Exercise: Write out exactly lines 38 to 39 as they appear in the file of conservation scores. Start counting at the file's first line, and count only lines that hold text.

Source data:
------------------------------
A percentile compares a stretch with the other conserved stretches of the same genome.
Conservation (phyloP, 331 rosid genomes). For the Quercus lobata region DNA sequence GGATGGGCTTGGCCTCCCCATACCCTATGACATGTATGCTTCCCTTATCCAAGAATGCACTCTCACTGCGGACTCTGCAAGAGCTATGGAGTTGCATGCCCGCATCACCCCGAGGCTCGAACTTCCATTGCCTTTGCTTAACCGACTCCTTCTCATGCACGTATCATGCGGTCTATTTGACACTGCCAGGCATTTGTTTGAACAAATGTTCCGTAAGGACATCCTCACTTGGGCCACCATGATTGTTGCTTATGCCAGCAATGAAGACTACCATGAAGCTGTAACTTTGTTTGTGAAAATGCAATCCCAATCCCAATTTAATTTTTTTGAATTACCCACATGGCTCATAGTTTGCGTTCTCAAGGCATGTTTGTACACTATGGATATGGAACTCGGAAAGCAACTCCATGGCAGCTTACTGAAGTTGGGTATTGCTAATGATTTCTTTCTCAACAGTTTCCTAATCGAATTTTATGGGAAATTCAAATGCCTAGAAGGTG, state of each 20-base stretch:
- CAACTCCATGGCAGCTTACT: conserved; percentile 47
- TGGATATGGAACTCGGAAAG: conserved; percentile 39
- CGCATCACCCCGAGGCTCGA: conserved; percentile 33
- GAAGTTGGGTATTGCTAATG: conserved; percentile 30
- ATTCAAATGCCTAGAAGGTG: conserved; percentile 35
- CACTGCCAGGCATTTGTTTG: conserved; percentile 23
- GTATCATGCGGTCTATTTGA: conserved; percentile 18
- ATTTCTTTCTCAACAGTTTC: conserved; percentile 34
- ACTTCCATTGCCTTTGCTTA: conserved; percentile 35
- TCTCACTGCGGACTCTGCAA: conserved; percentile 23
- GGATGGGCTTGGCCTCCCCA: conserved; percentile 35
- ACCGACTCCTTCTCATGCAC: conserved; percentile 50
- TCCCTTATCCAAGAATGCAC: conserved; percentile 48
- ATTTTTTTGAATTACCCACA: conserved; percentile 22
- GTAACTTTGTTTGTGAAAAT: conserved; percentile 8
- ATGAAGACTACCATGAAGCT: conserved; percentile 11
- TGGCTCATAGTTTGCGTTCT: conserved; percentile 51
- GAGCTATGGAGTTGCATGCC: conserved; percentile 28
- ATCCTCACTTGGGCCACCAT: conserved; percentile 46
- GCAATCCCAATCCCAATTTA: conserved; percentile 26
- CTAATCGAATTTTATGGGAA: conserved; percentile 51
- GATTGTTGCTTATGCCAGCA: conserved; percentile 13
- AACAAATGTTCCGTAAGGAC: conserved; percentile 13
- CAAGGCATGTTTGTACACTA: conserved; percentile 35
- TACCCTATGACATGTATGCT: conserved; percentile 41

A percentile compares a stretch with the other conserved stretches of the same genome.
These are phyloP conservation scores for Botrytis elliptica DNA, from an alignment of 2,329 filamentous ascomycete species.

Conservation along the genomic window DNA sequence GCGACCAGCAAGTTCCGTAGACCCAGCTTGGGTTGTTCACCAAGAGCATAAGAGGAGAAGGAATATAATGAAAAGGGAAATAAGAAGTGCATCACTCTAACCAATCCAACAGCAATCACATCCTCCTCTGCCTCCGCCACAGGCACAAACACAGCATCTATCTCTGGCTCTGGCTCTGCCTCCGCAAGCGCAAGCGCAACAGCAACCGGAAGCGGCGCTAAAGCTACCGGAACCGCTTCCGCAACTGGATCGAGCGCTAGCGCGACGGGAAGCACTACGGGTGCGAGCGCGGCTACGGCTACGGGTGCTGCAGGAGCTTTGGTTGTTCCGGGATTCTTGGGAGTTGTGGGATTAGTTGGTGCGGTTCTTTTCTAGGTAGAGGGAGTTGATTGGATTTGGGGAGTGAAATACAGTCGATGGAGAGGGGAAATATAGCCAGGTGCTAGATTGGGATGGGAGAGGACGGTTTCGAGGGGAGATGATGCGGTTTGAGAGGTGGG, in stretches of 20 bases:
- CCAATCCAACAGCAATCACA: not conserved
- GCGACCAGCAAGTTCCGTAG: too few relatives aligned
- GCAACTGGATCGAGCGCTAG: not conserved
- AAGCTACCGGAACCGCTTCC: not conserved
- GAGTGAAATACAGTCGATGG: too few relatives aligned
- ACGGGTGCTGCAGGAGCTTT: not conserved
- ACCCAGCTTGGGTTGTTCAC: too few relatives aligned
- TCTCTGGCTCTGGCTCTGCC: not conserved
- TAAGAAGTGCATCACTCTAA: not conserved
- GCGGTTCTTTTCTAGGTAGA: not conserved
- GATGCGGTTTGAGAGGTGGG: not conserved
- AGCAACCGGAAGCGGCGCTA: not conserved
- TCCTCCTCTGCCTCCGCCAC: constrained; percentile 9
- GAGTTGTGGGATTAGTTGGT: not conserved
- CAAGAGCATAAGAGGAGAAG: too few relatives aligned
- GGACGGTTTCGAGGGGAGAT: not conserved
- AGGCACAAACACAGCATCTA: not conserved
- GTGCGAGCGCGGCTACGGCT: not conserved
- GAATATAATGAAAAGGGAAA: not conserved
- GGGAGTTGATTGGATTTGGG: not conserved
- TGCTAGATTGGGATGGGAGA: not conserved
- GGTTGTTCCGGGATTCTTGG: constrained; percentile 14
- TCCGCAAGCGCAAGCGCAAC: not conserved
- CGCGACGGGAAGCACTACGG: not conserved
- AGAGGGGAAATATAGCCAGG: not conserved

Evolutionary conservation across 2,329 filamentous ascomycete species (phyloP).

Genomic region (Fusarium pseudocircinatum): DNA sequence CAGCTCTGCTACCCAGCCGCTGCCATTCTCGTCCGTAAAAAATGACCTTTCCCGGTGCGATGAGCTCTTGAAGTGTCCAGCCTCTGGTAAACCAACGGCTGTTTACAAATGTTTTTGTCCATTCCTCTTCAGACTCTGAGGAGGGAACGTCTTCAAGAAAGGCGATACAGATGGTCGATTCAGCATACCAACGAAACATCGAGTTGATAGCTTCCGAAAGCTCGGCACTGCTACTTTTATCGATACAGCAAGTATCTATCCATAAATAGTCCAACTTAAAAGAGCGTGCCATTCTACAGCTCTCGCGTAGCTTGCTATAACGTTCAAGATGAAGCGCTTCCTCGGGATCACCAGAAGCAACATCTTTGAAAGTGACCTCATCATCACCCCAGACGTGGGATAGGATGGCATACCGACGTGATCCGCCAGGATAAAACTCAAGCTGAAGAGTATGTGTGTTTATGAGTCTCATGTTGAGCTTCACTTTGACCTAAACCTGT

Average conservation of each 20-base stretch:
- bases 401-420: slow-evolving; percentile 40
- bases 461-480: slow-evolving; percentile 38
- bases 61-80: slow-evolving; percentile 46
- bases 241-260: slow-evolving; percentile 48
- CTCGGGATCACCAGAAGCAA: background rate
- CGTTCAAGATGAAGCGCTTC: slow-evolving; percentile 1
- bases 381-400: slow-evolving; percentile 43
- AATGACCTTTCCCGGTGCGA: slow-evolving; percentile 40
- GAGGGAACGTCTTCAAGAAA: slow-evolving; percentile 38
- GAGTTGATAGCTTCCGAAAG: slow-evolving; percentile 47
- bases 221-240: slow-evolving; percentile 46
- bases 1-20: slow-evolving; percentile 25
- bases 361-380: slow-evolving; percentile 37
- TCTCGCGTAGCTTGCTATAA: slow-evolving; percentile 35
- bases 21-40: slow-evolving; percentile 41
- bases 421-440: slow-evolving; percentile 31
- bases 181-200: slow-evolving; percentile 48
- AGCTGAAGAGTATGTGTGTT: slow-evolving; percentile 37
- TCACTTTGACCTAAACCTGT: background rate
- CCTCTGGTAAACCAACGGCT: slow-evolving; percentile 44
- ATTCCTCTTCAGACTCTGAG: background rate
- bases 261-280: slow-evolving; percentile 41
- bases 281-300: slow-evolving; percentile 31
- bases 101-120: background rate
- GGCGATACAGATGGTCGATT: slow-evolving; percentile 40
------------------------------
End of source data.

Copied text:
- TCTCTGGCTCTGGCTCTGCC: not conserved
- TAAGAAGTGCATCACTCTAA: not conserved